History of Buddhism and Decline of Buddhism in India

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Gautama Buddha underwent extreme ascetic practices before realizing it was not necessary and achieving enlightenment on the bank of the river Falgu in Bodh Gaya, Bihar. The greatest Indian empire, the Mauryan Empire, originated from Magadha in 325 BC. It was started by Chandragupta Maurya, who was born in Magadha, and had its capital at Patliputra (modern Patna). The Mauryan Emperor, Ashoka, who was also born in Patliputra (Patna), is believed to be one of the greatest rulers in the history of India and the world. According to indologist A. L. Basham, the author of the book The Wonder That Was India:

“The age in which true history appeared in India was one of great intellectual and spiritual ferment. Mystics and sophists of all kinds roamed through the Ganges Valley, all advocating some form of mental discipline and asceticism as a means to salvation. But the age of the Buddha, when many of the best minds were abandoning their homes and professions for a life of asceticism, was also a time of advance in commerce and politics. It produced not only philosophers and ascetics but also merchant princes and men of action.”

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Bihar remained an important place of power, culture, and education during the next one thousand years. The Gupta Empire, which again originated from Magadha in 240 CE, is referred to as the Golden Age of India in science, mathematics, astronomy, religion, and Indian philosophy. The peace and prosperity created under the leadership of Guptas enabled the pursuit of scientific and artistic endeavors. Historians place the Gupta dynasty alongside the Han Dynasty, Tang Dynasty, and Roman Empire as a model of a classical civilization. The capital of the Gupta Empire was Pataliputra, present-day Patna.

The Vikramshila and Nalanda universities were among the oldest and best centers of education in ancient India. Some writers believe the period between 400 CE and 1000 CE saw gains by Hinduism at the expense of Buddhism. The Hindu kings gave many grants to the Buddhist monks for building Brahmaviharas. A National Geographic edition reads, “The essential tenets of Buddhism and Hinduism arose from similar ideas best described in the Upanishads, a set of Hindu treatises set down in India largely between the eighth and fourth centuries B.C.” Kalidasa’s Sanskrit play Abhijnanasakuntala is one of the legacies of the Gupta Empire. The Buddhism of Magadha was swept away by the Muslim invasion under Muhammad Bin Bakhtiar Khilji, during which many of the viharas and the famed universities of Nalanda and Vikramshila were destroyed, and thousands of Buddhist monks were massacred in the 12th century CE.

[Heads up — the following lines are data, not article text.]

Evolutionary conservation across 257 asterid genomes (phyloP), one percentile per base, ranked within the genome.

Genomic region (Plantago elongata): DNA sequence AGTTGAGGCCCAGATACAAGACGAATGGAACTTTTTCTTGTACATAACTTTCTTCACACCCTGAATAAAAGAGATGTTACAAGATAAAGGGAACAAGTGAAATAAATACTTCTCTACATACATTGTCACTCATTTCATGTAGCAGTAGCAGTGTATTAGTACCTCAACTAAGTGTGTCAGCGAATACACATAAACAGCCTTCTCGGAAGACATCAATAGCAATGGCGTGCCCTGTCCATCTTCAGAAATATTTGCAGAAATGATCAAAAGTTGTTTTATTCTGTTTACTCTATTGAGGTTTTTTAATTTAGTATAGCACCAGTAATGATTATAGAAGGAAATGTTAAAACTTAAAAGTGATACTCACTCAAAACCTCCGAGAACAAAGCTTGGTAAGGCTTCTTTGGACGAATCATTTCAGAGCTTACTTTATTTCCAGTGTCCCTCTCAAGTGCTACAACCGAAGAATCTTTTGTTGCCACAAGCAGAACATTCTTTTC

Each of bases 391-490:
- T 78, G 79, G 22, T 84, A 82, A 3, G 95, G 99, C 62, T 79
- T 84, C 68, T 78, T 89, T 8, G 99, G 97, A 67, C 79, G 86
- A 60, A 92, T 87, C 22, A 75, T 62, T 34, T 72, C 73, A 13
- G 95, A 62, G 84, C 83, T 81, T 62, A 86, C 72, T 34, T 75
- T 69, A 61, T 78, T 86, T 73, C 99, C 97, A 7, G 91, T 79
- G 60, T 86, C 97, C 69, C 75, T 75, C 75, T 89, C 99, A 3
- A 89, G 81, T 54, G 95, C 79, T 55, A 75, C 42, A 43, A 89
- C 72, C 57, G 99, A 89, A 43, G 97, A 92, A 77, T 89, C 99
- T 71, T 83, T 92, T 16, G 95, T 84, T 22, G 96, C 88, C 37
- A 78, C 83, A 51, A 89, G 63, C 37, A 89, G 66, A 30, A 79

In the years 1553–56, the Pashtun dynasty ruler ‘Adil Shah’ took the reins of North India and made ‘Chunar’ his capital.

He deputed “Hemu,” the Hindu General, also known as “Hemu Vikramaditya,” as his Prime Minister and Chief of Army. Hemu fought and won 22 battles continuously against Afghan rebels and Akbar’s forces at Agra and Delhi and established “Hindu Raj” in Delhi, after foreign rule of 300 years. Hemu, who was bestowed the title of “Samrat” at Purana Quila, Delhi, was then known as “Samrat Hem Chandra Vikramaditya.” Hemu lost his life while fighting in the “Second Battle of Panipat” against Akbar’s forces on 7 Nov. 1556.

During 1557-1576, Akbar, the Mughal emperor, annexed Bihar and Bengal to his empire. Thus, the medieval period was mostly one of anonymous provincial existence. The tenth and the last Guru of Sikhism, Guru Gobind Singh, was born in Patna. After the Battle of Buxar (1764), the British East India Company obtained the diwani rights (rights to administer, and collect revenue or tax) for Bihar, Bengal, and Orissa. The rich resources of fertile land, water, and skilled labor had attracted foreign entrepreneurs, especially the Dutch and Britishers in the eighteenth century.